THEY say there is nothing new under the sun. That is a very sweeping statement, and like most sweeping statements, not true. It would be truer to say there is very little new under the sun. And this would be as true of plants as of most things. We often speak of a "new" plant. What we really mean is that the plant is new to us, or to our own horticultural world. But more often than not the plant is centuries—ages —old. In some part of the world it has been growing wild since before the time primitive man walked the earth. It may be new to the gardens of the world, or, what is more usual, to our country's gardens.
I well remember showing a woman gardener around my garden one day, and as she came to any plant she did not know, she asked: "Is that new?" Well, I stood it for awhile, and then, my patience evaporating. I asked her: "What do you mean by 'new'? Do you mean is it new to cultivation, or new to New Zealand, or do you really mean new?" For all the plants at which she was looking were wild plants, collected in other countries, and only cultivated in my garden,
A new plant is one that is new not only to horticulture, but to the world, and these plants may be obtained by an occasional "break" amongst wild plants, or a natural hybrid, by which is meant a plant that is the progeny of a cross occurring amongst wild plants, and resulting accidental cross-pollination between two related plants. Or again a new plant can be obtained by artificial cross pollination. These man-made plants are called garden hybrids, and are quite strictly "new" plants during an indefinite number of years, until, in fact, they have been distributed and grown in other gardens.
We are getting very used to new plants in these days of specialised gardeners, who are frequently offering us new gladioli, new roses, new irises, new pansies, etc., etc. It takes something very novel or very beautiful, to give us a real thrill, but during the last few years I have experienced a real thrill out of seeing two new Bearded Irises. I saw them in Mrs W. R. Stevens garden at Wanganui, and realise they are not yet available to the gardener in New Zealand, but I believe they will become available within the next few years, and since a peep into the future is always intriguing, I should like to tell you about them. In fact I can do even better than that, for this month's "New Zealand Gardener" is illustrating one of them on its cover.
This illustration is from a natural colour photograph. Having seen it I feel I should like to comment briefly on this colour plate. The plate is an extremely good one, but as in all colour plates I have seen the yellow appears to have gained a slightly orange cast. The name of the iris is Pinnacle, and it was raised by Mrs. Stevens. As I saw it the standards of the flower were dead white, and the falls light lemon yellow.
This variety Pinnacle was what is called a planned cross, that is the breeder started out to raise just such an iris. The original parent was a creamy white flower, with faint gold pencilling at the shaft of the fall, and a series of crosses was embarked on with the idea of breeding a white and yellow bicolour iris. Pinnacle is the result of generations of breeding. Its lovely flower has most of the iris virtues in full measure, heavy substance, clean colour, lovely attractive form, and large size. Mrs. Stevens assures me it also has a good constitution, and is a quick increaser.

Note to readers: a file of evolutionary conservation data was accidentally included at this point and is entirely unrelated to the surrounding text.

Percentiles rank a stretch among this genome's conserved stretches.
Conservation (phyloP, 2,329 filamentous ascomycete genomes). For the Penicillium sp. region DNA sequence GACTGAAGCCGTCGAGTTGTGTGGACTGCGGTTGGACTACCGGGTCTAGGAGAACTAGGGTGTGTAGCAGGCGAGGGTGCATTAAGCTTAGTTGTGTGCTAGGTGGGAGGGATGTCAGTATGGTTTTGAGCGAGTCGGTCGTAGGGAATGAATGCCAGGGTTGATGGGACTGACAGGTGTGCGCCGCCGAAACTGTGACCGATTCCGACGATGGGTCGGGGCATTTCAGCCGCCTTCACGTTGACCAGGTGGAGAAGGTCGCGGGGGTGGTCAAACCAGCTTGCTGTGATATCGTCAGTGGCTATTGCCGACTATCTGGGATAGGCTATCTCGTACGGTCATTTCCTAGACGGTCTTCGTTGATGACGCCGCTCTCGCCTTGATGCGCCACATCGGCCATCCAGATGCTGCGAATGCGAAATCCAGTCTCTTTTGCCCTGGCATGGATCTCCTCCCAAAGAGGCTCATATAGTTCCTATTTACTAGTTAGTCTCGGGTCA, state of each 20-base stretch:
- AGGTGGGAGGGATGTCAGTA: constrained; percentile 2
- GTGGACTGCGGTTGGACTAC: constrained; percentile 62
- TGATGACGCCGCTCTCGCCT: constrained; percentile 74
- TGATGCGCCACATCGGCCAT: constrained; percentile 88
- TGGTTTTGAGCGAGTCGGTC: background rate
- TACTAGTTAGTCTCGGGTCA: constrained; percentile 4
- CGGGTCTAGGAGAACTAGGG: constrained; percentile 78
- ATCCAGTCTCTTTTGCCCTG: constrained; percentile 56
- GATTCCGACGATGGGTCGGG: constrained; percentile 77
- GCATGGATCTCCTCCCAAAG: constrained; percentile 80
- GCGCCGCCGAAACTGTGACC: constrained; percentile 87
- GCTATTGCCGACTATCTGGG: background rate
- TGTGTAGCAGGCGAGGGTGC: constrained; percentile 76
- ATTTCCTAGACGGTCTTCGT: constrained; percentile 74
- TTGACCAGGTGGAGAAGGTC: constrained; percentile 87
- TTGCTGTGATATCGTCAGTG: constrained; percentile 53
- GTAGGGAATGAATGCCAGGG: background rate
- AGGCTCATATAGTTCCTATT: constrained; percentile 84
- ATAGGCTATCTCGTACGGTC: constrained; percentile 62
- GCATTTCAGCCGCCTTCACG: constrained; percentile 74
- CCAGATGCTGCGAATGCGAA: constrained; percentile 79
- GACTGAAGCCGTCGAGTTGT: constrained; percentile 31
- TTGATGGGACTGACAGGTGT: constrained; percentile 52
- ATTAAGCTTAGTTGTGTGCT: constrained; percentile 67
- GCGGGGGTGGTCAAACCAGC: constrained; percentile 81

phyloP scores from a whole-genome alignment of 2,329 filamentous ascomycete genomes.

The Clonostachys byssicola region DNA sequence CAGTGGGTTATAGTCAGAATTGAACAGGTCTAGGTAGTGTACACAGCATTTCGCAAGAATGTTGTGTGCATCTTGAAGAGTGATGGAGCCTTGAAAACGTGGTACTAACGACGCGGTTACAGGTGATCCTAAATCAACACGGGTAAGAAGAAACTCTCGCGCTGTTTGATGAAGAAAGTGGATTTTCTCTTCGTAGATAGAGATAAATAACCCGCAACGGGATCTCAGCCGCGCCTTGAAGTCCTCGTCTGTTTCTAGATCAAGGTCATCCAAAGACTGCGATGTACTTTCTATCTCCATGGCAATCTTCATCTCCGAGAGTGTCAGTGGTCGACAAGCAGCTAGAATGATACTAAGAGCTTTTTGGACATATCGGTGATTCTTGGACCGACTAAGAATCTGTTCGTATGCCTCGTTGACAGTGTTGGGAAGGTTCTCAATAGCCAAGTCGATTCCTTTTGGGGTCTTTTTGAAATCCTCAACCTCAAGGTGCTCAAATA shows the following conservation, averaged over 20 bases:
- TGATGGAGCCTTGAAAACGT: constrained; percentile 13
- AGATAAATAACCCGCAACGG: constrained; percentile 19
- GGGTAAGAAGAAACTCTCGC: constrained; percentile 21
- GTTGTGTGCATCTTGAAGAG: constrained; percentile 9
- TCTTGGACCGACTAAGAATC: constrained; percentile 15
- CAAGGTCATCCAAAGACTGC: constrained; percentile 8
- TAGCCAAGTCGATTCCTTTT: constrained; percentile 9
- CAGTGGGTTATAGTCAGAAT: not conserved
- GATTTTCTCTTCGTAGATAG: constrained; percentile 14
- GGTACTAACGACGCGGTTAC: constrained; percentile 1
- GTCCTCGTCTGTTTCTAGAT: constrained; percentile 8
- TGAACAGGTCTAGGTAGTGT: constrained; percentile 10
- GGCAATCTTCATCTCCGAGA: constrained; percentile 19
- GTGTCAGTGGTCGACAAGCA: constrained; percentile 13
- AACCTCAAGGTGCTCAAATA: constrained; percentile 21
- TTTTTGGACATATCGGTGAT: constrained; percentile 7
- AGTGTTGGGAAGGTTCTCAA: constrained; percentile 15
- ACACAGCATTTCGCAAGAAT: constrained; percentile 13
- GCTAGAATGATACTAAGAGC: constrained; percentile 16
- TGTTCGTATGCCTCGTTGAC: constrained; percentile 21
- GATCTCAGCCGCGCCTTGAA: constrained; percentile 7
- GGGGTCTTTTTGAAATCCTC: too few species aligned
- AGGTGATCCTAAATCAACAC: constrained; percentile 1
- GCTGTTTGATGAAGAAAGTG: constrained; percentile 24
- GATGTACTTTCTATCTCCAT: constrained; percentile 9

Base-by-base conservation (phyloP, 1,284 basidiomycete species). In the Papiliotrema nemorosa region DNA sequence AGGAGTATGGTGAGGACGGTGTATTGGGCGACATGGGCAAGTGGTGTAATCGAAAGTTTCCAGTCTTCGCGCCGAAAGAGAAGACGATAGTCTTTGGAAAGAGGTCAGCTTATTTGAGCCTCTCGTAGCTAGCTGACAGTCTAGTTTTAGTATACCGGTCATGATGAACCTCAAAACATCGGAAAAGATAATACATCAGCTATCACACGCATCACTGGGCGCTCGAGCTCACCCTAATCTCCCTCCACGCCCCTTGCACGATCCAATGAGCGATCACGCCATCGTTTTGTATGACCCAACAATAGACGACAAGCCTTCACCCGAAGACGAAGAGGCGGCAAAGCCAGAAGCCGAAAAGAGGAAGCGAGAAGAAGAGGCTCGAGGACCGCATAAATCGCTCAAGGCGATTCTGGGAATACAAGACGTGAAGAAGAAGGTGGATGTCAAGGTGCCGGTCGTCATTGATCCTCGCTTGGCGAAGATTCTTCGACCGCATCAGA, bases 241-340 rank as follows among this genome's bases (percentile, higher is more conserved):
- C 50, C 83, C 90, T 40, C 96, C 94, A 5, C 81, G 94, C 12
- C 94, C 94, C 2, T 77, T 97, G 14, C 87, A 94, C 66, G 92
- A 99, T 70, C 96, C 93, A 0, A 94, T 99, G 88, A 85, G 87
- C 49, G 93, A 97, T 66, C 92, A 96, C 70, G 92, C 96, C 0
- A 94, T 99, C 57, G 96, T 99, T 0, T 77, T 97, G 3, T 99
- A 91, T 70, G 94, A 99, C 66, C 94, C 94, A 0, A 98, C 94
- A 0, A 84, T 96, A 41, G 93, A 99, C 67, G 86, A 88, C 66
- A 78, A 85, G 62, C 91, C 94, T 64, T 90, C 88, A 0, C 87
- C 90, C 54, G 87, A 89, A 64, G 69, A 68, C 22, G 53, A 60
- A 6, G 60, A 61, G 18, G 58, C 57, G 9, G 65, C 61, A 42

The other new iris of which I promised to tell was, in fact, rather a new family of Bearded Irises, as there are quite a number now in this group of the ethereally lovely new pale pink irises. American breeders have made the greatest progress in this colour class, though the colour "break" has also occurred amongst the English raisers' seedlings. These new pale pinks bear no resemblance to what we have in the past called pink irises, that is, orchid pinks, or lilac pink with the warming influence of lemon or yellow undertone or blending.
The new pinks all have pink buds, and share another feature also, a bright brick-red, flame, or tangerine beard. Of these pinks, the best are perhaps Dr. Loomis's Sea Shell Pinks, and Mr. Dave Hall's Flamingo pinks.
They vary in the different named varieties, but all are definitely true pale pinks. Last year I saw one of Mr. Hall's unnamed Flamingo Pinks seedlings flowering at Mrs. Stevens. The colour of this was the colour of the flesh of a watermelon, with just that frosted iridescence. The lovely tangerine beard blends most sympathetically with the delicate toning. I understand that Dr. Loomis's, 'Spindthrift' is due to flower in this garden next November. In America it is rated the best of the Sea Shell Pinks.
I believe Mrs. Stevens has embarked on a new line of crossing, combining these two new irises, and hopes in time to obtain a flower with white standards and pale pink falls. Such a combination, particularly if she manages to retain the tangerine beard, will be exquisite.
The above Article is a complete unedited facsimile and is courtesy of New Zealand Gardener September 1947
"Irisarian" is one of the pen names used by Wally Stevens (Jeans husband) who also wrote under another pen name Silver Birch. The above photo on the cover was in all probability the first published image of "Pinnacle" and the first introduction of the variety to the gardening public published 2 years before its international coordinated sale in 1949 by Stevens Bros. for the New Zealand and Australian market, Schreiners for the North American market , and Orpington Nurseries and Co. for the English market, all of this some 2½ years before the inception of the New Zealand Iris Society.
Big Top hat tip to fellow blogger Gareth Winter for his considered thoughts and help.
As always clicking on the above image will take you to the larger, higher resolution version.